Microsoft published a roadmap yesterday for Windows 8, 8.1 and Windows Phone 8.x that highlights the end of support dates for app submissions to Windows Store and the distribution of app updates to devices running Windows Phone 8.x or Windows 8.x.
The next five years will be quite interesting from a Windows user perspective. Support for Windows 7 ends in 2020 and support for Windows 8.1 ends in 2023. That leaves Windows 10 as the only version of Windows that users can switch to. Will they do so, or select a different operating system instead?
Microsoft has done its fair share of work to convince users to upgrade to Windows 10. Even if you ignore the rather problematic Get Windows 10 campaign which was borderline malware at times in my opinion, you will notice attempts here and there that had the main purpose of getting users of Windows 7 or Windows 8.1 systems to upgrade to Windows 10.
Want some examples? Limiting new processor support to Windows 10, making Microsoft Edge Windows 10 exclusive only to release it later on for Android and iOS as well, or pulling support agents from Windows 7 and Windows 8.1 support forums.
Mainstream support for Windows 7 ended on, and mainstream support for Windows 8.1 ended this year on January 9, 2018. Both operating systems are in the extended support phase which means that Microsoft will release security updates for the operating systems but won't push updates with new features anymore.
The roadmap for the end of application submissions and updates for Windows 8.x was published yesterday by Microsoft:
What does it mean? There won't be any new apps for Windows 8.x on the official store starting October 31, 2018. The change won't affect existing applications which developers may still update.
Microsoft stops distributing app updates to Windows Phone 8.x and earlier devices on July 1, 2019; in other words, if a developer pushes updates for apps that include support support for Windows Phone 8.x, those updates won't make it on Windows Phone 8.x or earlier devices from that day forward.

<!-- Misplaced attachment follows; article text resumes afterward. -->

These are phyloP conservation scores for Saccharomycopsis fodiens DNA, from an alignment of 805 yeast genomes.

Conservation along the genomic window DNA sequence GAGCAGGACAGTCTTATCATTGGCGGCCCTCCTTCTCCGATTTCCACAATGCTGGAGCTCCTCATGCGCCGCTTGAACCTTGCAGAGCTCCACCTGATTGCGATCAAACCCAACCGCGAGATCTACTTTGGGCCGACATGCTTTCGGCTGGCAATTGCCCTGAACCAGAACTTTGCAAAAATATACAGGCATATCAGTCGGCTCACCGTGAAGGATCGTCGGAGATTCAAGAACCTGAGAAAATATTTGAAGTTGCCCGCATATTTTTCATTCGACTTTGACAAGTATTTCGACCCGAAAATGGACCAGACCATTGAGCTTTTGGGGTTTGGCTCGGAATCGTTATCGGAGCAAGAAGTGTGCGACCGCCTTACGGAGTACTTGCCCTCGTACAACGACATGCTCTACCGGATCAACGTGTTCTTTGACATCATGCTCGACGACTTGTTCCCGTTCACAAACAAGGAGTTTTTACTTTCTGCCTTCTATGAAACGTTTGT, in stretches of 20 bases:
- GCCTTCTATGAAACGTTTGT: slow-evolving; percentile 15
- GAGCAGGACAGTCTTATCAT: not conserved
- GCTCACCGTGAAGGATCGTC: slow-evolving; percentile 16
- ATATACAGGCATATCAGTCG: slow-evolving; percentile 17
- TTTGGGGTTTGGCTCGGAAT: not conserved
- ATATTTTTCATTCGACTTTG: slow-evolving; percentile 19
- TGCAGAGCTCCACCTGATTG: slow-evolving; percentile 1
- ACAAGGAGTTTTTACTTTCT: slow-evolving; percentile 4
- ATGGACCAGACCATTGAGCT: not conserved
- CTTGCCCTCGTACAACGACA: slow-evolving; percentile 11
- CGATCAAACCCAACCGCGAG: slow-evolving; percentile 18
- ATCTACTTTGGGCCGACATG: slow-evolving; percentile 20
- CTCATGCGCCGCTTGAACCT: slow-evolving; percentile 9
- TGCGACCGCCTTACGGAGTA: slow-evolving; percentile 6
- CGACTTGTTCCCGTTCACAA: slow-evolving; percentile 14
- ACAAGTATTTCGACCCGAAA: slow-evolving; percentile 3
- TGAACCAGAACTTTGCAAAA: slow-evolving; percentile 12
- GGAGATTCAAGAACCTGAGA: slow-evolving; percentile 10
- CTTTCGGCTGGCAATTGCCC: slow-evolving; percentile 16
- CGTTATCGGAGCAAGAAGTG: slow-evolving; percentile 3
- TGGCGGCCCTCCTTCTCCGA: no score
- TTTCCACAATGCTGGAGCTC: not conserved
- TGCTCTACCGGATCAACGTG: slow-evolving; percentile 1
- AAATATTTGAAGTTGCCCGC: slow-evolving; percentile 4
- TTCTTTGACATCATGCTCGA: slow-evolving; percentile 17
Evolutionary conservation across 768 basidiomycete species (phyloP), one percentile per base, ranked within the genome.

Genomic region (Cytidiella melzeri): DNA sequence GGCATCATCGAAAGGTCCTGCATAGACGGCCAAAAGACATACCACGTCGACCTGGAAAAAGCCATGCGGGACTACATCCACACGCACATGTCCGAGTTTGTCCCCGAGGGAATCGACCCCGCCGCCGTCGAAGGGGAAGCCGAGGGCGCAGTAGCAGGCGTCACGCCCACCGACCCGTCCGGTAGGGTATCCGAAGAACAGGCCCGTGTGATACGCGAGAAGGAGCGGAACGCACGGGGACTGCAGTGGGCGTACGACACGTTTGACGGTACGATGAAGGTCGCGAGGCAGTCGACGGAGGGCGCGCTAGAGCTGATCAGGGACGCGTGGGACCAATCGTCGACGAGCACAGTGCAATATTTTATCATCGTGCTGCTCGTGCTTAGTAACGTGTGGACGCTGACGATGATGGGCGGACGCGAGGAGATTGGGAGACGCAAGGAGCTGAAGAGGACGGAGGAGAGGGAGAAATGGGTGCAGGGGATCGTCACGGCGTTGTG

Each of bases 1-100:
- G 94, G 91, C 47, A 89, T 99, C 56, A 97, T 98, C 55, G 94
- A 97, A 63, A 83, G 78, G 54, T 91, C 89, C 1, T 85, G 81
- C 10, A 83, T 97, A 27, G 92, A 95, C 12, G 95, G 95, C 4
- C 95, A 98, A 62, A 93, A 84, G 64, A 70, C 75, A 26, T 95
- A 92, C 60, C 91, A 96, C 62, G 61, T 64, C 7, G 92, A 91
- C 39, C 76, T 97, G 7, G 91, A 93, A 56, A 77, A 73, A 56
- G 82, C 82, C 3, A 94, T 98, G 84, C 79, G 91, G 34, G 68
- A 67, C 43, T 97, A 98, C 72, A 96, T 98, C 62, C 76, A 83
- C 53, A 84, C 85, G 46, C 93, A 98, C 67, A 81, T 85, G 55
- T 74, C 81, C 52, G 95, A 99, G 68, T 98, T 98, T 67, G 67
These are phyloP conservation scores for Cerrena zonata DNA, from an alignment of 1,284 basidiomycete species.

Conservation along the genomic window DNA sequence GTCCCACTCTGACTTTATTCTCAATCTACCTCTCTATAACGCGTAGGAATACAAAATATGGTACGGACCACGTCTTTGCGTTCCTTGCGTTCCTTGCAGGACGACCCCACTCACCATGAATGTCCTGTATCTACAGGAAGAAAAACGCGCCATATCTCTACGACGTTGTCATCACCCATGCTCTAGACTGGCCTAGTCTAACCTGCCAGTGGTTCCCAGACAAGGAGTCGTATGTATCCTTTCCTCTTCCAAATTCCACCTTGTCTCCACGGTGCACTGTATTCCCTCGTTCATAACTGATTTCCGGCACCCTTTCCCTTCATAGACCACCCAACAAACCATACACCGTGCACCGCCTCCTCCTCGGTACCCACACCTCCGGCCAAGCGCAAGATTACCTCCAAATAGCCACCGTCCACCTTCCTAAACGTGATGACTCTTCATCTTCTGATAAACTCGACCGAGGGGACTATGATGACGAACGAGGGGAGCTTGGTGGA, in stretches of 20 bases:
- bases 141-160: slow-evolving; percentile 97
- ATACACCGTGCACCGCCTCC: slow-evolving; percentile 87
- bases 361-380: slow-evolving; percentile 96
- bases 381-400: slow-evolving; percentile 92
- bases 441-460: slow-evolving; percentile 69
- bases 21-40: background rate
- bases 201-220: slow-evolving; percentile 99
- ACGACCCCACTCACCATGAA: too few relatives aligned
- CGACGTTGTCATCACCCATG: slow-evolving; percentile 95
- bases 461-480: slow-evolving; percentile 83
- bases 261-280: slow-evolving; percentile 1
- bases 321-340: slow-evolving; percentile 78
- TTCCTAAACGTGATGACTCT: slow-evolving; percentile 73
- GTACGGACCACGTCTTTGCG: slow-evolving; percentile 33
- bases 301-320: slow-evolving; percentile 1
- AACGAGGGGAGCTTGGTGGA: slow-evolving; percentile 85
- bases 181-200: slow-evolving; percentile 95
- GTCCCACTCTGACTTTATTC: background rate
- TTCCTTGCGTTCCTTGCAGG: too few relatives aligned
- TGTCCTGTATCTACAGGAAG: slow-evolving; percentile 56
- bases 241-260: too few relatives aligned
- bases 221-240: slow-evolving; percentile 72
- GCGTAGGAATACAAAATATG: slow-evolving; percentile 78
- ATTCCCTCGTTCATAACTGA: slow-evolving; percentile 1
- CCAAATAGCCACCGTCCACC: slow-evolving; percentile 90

On July 1, 2023, the same will happen to devices running Windows 8 or Windows 8.1.
To highlight what is happening, one has to look at Windows 7 for a moment. Windows 7 did not include an application system or a Store that users could download apps from. When Windows 7 exits the extended support phase, users will still be able to download software, install updates, and install programs on the system provided that individual developers continue to support the operating system and don't implement any barriers that prevents usage on the system.
With Windows 8, things changed. While desktop programs behave the same on Windows 8.x as they do on Windows 7 devices, it is an entirely different situation for apps.
Windows 8.x users won't be able to get new apps for their devices starting four and a half year before extended support runs out. Half a year after extended support runs out, it will be impossible to update existing apps even if the developer ensured that the updates are compatible with Windows 8 systems.
Microsoft made no mention if installed apps will stop working at one point in time or another; since the company did not mention that, I assume that this won't be the case.
Now You: What is your take on this development?
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